Chapter 1 - Unmasked
It rains with such force that the drops hitting the windshield of my car sound like tiny explosives being set off. It’s a wonder I can hear over the deafening ringing in my ears, though. Or maybe it’s me, wanting to block out the world, to immerse myself in a sea of blissful quiet for more than ten minutes without awkward conversations, pretensions, demands, impositions, or taunts being bombarded inches from my face.
But the damned whiny squeal coming from the back seat impedes it.
I give the bundle of blankets a contempt-filled stare for the millionth time, ignoring the constant pounding of my rampaging heart, the glacial fear bristling the hairs on my skin, the nerves tightening my empty stomach into painful knots, and the trembling in my knees. I lost feeling in my fingers about half an hour ago from compressing the steering wheel with fiery fury, but I still haven’t mustered the courage to get out and walk the few short strides to the desolate entrance.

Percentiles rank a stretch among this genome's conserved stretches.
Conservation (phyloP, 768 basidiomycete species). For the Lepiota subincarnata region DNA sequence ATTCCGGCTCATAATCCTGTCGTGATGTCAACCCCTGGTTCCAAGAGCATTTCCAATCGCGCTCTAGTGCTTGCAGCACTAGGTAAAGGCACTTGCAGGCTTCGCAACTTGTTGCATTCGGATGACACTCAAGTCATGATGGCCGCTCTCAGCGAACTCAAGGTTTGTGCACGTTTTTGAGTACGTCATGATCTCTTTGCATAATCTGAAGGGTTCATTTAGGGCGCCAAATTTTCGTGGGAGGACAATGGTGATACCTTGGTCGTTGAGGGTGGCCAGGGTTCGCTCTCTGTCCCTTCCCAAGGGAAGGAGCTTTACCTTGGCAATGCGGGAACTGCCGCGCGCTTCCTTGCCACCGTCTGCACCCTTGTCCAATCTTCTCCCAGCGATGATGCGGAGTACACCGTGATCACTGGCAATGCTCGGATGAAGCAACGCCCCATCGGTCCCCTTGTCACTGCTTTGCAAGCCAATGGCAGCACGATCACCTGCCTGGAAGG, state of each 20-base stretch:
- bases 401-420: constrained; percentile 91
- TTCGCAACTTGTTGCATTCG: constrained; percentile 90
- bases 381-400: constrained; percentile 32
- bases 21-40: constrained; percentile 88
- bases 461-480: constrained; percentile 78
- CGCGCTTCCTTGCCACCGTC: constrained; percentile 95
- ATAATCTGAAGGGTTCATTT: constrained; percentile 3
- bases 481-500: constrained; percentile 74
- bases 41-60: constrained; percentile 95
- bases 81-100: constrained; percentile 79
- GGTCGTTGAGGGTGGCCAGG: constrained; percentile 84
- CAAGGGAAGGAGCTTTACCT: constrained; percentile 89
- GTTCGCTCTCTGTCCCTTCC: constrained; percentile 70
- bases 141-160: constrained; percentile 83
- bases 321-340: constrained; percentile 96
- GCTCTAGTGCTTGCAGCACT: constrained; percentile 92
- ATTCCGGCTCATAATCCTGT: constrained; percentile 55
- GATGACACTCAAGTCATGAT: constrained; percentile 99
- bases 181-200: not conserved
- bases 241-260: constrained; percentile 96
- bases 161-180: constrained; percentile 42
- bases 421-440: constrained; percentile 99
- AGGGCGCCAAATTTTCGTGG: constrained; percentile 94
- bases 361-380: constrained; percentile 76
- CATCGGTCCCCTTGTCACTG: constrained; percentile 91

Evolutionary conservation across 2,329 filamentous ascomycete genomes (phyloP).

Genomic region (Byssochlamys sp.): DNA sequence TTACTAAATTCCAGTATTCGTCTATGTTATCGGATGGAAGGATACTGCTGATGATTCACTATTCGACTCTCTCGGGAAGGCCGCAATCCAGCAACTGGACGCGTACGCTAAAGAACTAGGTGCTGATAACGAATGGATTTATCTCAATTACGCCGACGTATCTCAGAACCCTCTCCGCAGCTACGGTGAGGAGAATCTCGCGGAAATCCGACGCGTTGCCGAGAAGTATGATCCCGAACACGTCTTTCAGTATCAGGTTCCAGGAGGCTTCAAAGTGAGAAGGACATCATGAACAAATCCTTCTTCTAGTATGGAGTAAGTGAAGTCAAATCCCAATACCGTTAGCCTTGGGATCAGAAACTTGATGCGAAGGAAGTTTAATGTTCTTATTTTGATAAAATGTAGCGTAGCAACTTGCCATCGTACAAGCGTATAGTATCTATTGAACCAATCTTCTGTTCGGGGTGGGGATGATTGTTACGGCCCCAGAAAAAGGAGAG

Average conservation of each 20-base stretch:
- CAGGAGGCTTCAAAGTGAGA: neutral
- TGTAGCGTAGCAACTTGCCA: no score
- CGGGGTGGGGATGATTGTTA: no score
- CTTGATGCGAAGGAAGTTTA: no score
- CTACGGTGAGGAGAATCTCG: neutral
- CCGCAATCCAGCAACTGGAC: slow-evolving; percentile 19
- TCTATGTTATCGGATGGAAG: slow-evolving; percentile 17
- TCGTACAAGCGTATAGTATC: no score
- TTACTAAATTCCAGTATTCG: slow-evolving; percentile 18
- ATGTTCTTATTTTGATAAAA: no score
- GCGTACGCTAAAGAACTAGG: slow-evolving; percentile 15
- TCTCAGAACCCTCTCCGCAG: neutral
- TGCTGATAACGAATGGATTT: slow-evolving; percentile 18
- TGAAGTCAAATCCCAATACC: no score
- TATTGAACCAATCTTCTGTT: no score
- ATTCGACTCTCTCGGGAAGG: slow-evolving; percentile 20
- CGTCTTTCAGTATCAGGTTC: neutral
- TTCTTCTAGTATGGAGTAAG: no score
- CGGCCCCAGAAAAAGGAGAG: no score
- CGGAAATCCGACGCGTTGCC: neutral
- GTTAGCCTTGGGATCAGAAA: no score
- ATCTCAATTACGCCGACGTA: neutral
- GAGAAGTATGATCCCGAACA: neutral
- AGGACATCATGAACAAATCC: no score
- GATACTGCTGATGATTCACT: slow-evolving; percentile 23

Like on many other occasions, cowardice manifests itself like a demon, whispering how incompetent I am without truce or mercy. It’s not the first time, I suspect it won’t be the last either. I close my eyes and rest my forehead on my numb hands, sighing mournfully, depressed and so, so exhausted of all this shit. I wish I could lie to sleep and never wake up, swept away to a paradise where I’m allowed to be, finally, free. Stripped of delusions, where nothing is expected of me, a place where I don’t have to measure, calculate, every inhalation.
A bitter tear runs down my cheek and I wipe it roughly, abhorring my wretched weakness. Lamenting has never helped anyone, lamenting has never helped me. I look up at the stormy sky with a defeated exhalation, a reflection of my own hazy, gloomy emotions. I sigh, mentally listing the series of actions I have to do to get rid of this new unexpected obstacle, sending a renewed curse to the universe for punishing me like this, pushing with a gulp of thick saliva the bile back into my guts.